This is somewhat reassuring. Such responses are the need of the hour — and not the international development agencies and financial institutions but also the better-off countries with development partnership budgets should re-prioritise the spending plans for making the world better.

After its late institutional response to the crisis, the UN is making course-correction with the socio-economic response and recovery plan for the middle and lower-income countries. As per the UN’s own estimate, while a significant proportion of the UN’s existing $17.8 billion portfolio of sustainable development programmes is being repurposed towards Covid-19 needs, additional funds are required.

Noticeably, the UN COVID-19 Response and Recovery Fund supports the rapid implementation at the country level of the UN Sustainable Development Goals (UNSDG) framework for the immediate socio-economic response to Covid-19. While the action through communication and socio-economic responses have been praiseworthy, the UN surely couldn’t act in the same manner on finding the cause of Covid-19 and its unusual global spread through its General Council or Extraordinary Meeting.

Supporting lives and livelihoods

The COVID-19 pandemic is usually termed a ‘one in a hundred years’ crisis that has globally impacted lives and livelihoods in an unprecedented manner. As the crisis has global nature, India is severely impacted as well. While the world is self-assured to see a sort of re-set, it is the time for the government and industry to reckon the urgency of figuring out their immediate priorities, including on supporting the MSMEs and Exports, the backbones of the economy. A change in approach is much needed at this point in time, before the fundamentals of the world order go into reset mode, there should be the determination to revive the MSMEs and Export Ecosystems to support the much-needed demand factor of the economy. This is the time for proactive collective action to come out of the trying time with a blueprint for the revival of the economy.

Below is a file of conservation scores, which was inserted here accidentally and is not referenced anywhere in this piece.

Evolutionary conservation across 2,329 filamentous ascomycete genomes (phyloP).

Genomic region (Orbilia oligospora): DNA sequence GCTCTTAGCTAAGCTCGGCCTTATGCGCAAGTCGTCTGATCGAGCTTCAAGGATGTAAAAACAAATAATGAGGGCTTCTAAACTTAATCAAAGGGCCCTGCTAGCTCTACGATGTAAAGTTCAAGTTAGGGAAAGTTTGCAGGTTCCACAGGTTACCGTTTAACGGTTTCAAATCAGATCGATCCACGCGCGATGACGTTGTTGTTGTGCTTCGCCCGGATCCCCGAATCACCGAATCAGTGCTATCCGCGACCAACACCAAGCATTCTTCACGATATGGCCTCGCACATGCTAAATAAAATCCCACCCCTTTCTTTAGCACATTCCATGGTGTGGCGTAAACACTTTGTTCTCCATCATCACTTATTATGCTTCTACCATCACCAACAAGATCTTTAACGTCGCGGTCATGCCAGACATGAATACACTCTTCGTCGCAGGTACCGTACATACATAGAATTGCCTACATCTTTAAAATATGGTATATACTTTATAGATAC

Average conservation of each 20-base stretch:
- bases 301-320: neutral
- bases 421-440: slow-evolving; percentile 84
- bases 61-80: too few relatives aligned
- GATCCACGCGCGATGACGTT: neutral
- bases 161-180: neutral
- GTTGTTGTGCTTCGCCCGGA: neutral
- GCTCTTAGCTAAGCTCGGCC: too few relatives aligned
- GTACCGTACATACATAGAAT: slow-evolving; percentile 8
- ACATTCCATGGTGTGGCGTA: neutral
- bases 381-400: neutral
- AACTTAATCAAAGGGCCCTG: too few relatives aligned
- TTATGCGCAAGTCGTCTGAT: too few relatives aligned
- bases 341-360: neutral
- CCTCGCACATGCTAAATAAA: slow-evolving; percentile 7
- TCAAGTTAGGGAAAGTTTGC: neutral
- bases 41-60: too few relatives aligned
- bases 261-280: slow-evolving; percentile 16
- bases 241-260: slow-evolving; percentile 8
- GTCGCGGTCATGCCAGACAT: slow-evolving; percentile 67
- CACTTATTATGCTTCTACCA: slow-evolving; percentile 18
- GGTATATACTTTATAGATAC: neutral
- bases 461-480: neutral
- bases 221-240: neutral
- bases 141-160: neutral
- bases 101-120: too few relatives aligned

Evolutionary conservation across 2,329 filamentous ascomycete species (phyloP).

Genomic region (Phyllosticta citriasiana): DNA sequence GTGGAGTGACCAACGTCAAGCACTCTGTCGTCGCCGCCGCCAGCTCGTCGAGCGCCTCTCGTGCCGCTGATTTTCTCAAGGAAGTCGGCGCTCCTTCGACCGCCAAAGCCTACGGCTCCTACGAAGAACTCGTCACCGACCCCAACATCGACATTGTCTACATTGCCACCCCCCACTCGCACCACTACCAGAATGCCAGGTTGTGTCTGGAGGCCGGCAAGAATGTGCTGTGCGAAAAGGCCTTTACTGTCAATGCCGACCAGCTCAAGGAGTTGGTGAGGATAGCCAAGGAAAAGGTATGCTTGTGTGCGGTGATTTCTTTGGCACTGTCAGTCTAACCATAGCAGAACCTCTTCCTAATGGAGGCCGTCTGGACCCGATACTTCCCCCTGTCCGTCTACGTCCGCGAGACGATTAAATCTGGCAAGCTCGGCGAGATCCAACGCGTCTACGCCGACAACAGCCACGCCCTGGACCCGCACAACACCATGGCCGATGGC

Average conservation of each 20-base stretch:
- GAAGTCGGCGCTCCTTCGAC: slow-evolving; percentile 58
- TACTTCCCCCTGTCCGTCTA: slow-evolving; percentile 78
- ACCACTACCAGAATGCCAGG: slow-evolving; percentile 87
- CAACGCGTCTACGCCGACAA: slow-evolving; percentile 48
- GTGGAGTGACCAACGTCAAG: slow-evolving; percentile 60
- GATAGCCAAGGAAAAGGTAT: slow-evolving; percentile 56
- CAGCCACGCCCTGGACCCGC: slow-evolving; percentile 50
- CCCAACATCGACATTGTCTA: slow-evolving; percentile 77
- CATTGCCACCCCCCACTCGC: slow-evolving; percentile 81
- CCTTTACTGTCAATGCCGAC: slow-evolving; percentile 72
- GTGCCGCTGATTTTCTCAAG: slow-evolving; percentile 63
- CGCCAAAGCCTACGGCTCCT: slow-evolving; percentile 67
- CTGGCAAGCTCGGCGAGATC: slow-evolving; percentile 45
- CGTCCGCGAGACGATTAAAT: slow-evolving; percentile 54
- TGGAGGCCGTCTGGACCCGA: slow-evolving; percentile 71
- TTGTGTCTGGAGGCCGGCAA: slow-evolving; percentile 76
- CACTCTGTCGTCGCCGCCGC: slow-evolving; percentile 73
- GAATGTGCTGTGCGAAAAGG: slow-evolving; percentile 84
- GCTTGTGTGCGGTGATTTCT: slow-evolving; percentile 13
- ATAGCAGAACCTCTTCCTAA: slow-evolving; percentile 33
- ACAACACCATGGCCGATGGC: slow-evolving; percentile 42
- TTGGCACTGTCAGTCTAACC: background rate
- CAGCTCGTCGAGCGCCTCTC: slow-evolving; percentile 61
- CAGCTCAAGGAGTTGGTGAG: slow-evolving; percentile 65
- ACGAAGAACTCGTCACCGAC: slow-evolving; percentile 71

The changing world necessitates creating a firmer ground for defeating poverty and inequality — and making sustainability the steering force of business and our social action. Welfarism is not an obsolete concept, this should be recognised. While imagining a post-pandemic world and coping with some of the glaring transitory challenges, an overt inclination is much needed for adopting the inclusive and sustainable development framework. We have to come through this together.

A forward-looking Budget

The Union Budget 2022-23 will be defining for India in emerging from the crisis and reassuring its stake to sustainable growth. A balancing act with recognising the growth impetus and inclusiveness would do immensely well for the Indian economy in short, medium and even long run. While the fundamentals are still strong and supportive, the right policy measures will decide how India comes out from a crisis in the post-pandemic world.

India is waiting for a forward-looking Budget. The policymakers should reciprocate in full spirit. This is the need of the hour.

The author is a policy professional, columnist and writer with a special focus on South Asia. Views expressed are personal.